And perhaps these bureaucrats prefer it when the evil have all the guns. That way they can justify their decision to not learn how to use one. It's easier to be a sheep than a sheepdog.

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Article of the Day

Sheepdogs Being Smart at Concealed Carry
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Musing

SheepdogsWe were blessed with clear weather here in Portland on Wednesday. I spent a lot of time on the road doing Christmas errands (I'm hoping the car still has enough gas to make it to the station) and I noticed what a beautiful day it was.

No war. Just people going about their business.

We're truly blessed.


I know a number of people who do not believe in the idea that we fight terrorists overseas to keep America safe. But today it seemed poignantly clear.

Spreading democracy is a nice idea, but that's not really what's going on. Our military men and women draw terrorists away from our shores to wherever they're at.

The WWII generation was the "Greatest Generation" for their solidarity in rising up to defend America. I have no intention of questioning that title. But the minority of Americans, those who make the choice to take on the terrorists, what title is grand enough for them?

They give us the peace we enjoy this Christmas. This is our true "never forget."
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Words of Truth

SheepdogsThe best thing that's happened to me recently is that I've gotten to be honest with a couple people.

Hmm...that requires some clarification. I'm a carefully truthful person. I've had jobs and relationships which have required me to lie outright, and I've hated doing it. In most cases, though, careful phrasing keeps my conscience intact when things get sticky. Truth anchors us, keeps us from going hopelessly adrift in the storm.

Problem is, as I've said before, I'm wired to protect people. And truth sometimes devastates.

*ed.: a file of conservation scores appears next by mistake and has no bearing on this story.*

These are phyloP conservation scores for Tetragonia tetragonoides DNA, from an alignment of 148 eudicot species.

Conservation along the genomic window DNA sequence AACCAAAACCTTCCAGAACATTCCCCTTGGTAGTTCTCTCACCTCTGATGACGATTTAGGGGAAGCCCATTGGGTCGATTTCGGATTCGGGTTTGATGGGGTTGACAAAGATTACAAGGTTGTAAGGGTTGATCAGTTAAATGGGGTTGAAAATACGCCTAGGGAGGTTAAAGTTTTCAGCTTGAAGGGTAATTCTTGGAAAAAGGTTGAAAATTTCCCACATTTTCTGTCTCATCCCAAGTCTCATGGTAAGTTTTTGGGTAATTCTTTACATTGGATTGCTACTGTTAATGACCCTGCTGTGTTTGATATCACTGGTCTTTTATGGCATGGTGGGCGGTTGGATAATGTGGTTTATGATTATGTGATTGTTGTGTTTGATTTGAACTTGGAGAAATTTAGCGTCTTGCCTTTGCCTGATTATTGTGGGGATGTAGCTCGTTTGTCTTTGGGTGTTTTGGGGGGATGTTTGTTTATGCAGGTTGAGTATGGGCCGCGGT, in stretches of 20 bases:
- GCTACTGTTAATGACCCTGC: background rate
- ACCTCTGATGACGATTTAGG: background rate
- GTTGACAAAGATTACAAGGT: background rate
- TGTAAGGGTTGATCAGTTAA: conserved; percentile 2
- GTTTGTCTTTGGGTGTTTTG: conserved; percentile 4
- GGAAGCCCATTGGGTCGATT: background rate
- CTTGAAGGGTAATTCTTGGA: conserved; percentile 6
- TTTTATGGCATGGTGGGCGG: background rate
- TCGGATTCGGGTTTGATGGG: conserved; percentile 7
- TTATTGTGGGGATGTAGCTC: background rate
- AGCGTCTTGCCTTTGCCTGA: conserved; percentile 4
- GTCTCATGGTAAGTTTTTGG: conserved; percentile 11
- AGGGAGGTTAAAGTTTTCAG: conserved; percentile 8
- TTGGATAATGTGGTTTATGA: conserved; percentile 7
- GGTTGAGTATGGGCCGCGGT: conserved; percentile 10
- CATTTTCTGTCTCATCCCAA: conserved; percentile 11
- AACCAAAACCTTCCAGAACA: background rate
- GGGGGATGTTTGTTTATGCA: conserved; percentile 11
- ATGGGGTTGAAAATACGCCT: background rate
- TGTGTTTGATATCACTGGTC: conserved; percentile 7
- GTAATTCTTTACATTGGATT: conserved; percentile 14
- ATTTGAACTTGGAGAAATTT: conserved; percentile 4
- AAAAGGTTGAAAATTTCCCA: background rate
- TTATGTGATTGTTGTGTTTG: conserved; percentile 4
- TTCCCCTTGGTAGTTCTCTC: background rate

Sharing my true feelings on a subject feels life-altering. It's one of the reasons I love blogging, but this weekend I actually had two in-person conversations where I shared candid thoughts and feelings. Neither conversation lasted long, but the relationships felt very different afterward.

I don't know whether it's a good thing or a bad thing when "so little" makes such an obvious difference. Am I cheating myself in needing so little?

Last night I got a reminder of the other side of the equation, i.e. the list of things I've survived. Even in a focused discussion, I easily forget to include events that would have destroyed other people. It's not that I'm impervious -plenty of little things easily get under my skin- but there comes a point when it's not worth thinking about any more. I lived through it once; that's enough and I carry the knowledge that I'm tougher than a lot of people.

And so I shared some messy truths with people, and they didn't run away.

I highly recommend it!
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Pity and the Wolf

SheepdogsA friend sent me a link to this and it just grabbed me by the throat:

Michael Henchard and the Dog That Kills Chickens

This is truly the quote of the day, and I entertained the idea of making it the headline quote of the blog:

And yet, no matter how noble a sentiment pity is, a dog that kills chickens must be driven off. And so a man who is not changed by others but always and only insists on their conformity to him, such a man, no matter how much he longs to love and be loved, in the end drives away and withers all who might love him. We pity him, but we also stay away.

It is both a concise quote on sheepdog-ism (although the "dog" in this example is the wolf of the sheepdog analogy) and a commentary on the day-to-day struggle to avoid turning righteousness into rigidity.

I'm privileged today to be writing a retirement note to a mentor from my days in Russia. It's a bit harrowing to walk through all the memories again, but one of the qualities I admired most in him was his ability to hold high standards and strong opinions while never alienating those of us who disagreed.

It is a challenge for all of us, and particularly for those of us who call ourselves Sheepdogs. If we didn't believe we are right, we would have no business doing what we're doing, and yet the wolf surely believes himself to be right as well. Perhaps the only way we can have true confidence that we're on the correct path is routine self-examination. Pity the wolf and be sure of your target.